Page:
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Writers: Five strategies for finding white paper clients

Are you a writer looking for white paper clients?

Here are five high-level strategies for finding them when you’re just starting out. 

Some of these efforts can take days or weeks to implement, but the payoff is worth it.

photo of fingers typing on keyboard

Of course, you already know the three big questions that show whether any company needs white papersRight?

These five added strategies include building up your confidence, taking care of inbound and outbound marketing, and never saying you’re too busy.

Client-finding strategy #1: Build your confidence

Working as a writer, you have no doubt accumulated a lot of knowledge in certain domains.

Take a few minutes to take stock of every area you have written about over the years.

Next, generalize that knowledge. Ask yourself which vertical markets your knowledge touches; then ask which horizontal business functions that involves.

This exercise will likely generate an impressive list of your existing knowledge. All the better to answer that question clients love to ask, “Have you ever written about… ?”

Client-finding strategy #2: Pick low-hanging fruit

This means finding work in the easiest possible way: helping others who already write white papers.

Do your existing clients do white papers? Do they outsource them to an experienced white paper writer? Or to a creative agency?

Approach all three sources and ask how you can help with their white papers. And don’t leave what you could do up to their imagination.

Propose some concrete tasks you can do:

  • Research
  • Proofreading
  • Minor revisions
  • Formatting
  • Editing for house style or clarity
  • Relieving someone during vacation, illness or maternity leave

Client-finding strategy #3: Develop your inbound marketing

Inbound marketing means attracting clients to you, through marketing with content or internet marketing.

To achieve this, I suggest you build up your web presence, create a “buzz piece”—a white paper of your own to attract leads—and learn how to use social media in a skilful way.

As you start to write white papers, gather good samples and testimonials and publish them on your website for future prospects to see.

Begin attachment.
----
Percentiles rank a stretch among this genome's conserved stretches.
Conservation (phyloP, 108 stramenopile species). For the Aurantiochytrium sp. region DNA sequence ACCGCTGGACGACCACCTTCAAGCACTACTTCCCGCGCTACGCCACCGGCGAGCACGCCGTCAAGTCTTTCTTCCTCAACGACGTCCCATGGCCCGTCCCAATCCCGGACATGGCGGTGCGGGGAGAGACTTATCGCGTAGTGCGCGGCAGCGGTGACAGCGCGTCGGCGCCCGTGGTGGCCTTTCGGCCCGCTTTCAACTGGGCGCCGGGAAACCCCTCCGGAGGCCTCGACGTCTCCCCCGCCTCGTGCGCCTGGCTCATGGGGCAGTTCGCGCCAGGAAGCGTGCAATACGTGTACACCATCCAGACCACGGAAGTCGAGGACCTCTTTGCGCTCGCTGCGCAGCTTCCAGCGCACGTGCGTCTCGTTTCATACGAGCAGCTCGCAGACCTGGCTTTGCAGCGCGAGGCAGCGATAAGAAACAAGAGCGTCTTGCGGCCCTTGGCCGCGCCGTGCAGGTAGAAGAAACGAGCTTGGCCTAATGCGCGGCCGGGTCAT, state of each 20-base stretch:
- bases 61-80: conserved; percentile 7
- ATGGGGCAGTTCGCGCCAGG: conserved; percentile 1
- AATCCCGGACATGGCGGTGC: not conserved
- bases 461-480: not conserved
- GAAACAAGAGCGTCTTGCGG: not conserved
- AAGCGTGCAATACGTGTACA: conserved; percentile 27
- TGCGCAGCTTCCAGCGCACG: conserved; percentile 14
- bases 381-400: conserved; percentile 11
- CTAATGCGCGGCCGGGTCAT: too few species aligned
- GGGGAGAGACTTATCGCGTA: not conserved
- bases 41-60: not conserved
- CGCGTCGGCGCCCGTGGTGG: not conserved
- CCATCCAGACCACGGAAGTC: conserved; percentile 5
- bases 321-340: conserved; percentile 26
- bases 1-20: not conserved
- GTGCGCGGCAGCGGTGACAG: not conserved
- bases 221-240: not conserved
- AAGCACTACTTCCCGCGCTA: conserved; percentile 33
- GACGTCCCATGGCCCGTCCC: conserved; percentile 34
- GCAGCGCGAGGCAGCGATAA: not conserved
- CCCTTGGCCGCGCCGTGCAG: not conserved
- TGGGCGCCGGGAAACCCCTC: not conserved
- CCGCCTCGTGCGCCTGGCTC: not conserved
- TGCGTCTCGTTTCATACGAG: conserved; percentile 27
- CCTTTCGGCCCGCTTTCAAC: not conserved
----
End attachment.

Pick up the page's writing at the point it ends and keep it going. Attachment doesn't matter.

If you dislike selling, like most writers, this is the best way for you to start.

Client-finding strategy #4: Develop your outbound marketing

Outbound marketing is the opposite: going out and pitching your services to prospective clients through traditional selling.

One proven technique is to draw up a list of Dream Clients you would love to work with.

Then study each one, analyze the white papers they do, and find out who there is responsible for white papers.

When you have enough samples and testimonials, approach each Dream Client in turn, perhaps one a day or one a week, depending on how hungry you are.

Use a combination of direct mail, e-mail and phone calls. Don’t expect a mass e-mail to get you anywhere.

If you like selling, unlike most writers, this is probably the best way to go.

Client-finding strategy #5: Keep doing whatever works for you

No list can possibly sum up every sales and marketing method, or predict which ones will work for you.

Try everything you can… and when you find something that generates business, keep on using it.

You may find—as I did—that before you get to the end of this list, you’re already busy writing white papers.

But never stop marketing. Never say you’re too busy.

White papers are lengthy projects. You may be jammed up this week… but will you still be busy six or eight weeks from now?

About Gordon Graham

Author of close to 300 white papers on everything from choosing enterprise software to designing virtual worlds for kids, for clients from Silicon Valley to Switzerland, from tiny startups to 3M, Google and Verizon. Also wrote White Papers for Dummies which earned 50 5-star ratings on Amazon. And Gordon was recently named 2019 Copywriter of the Year by AWAI.

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2 Comments

  1. Paolo on February 25, 2018 at 1:03 pm

    Hello Graham,

    I was intrigued with Client Finding Strategy #4: writing your own white paper. My big question is for someone has never written a white paper sample, what exactly do I write about for my first sample?
    Thank-you.

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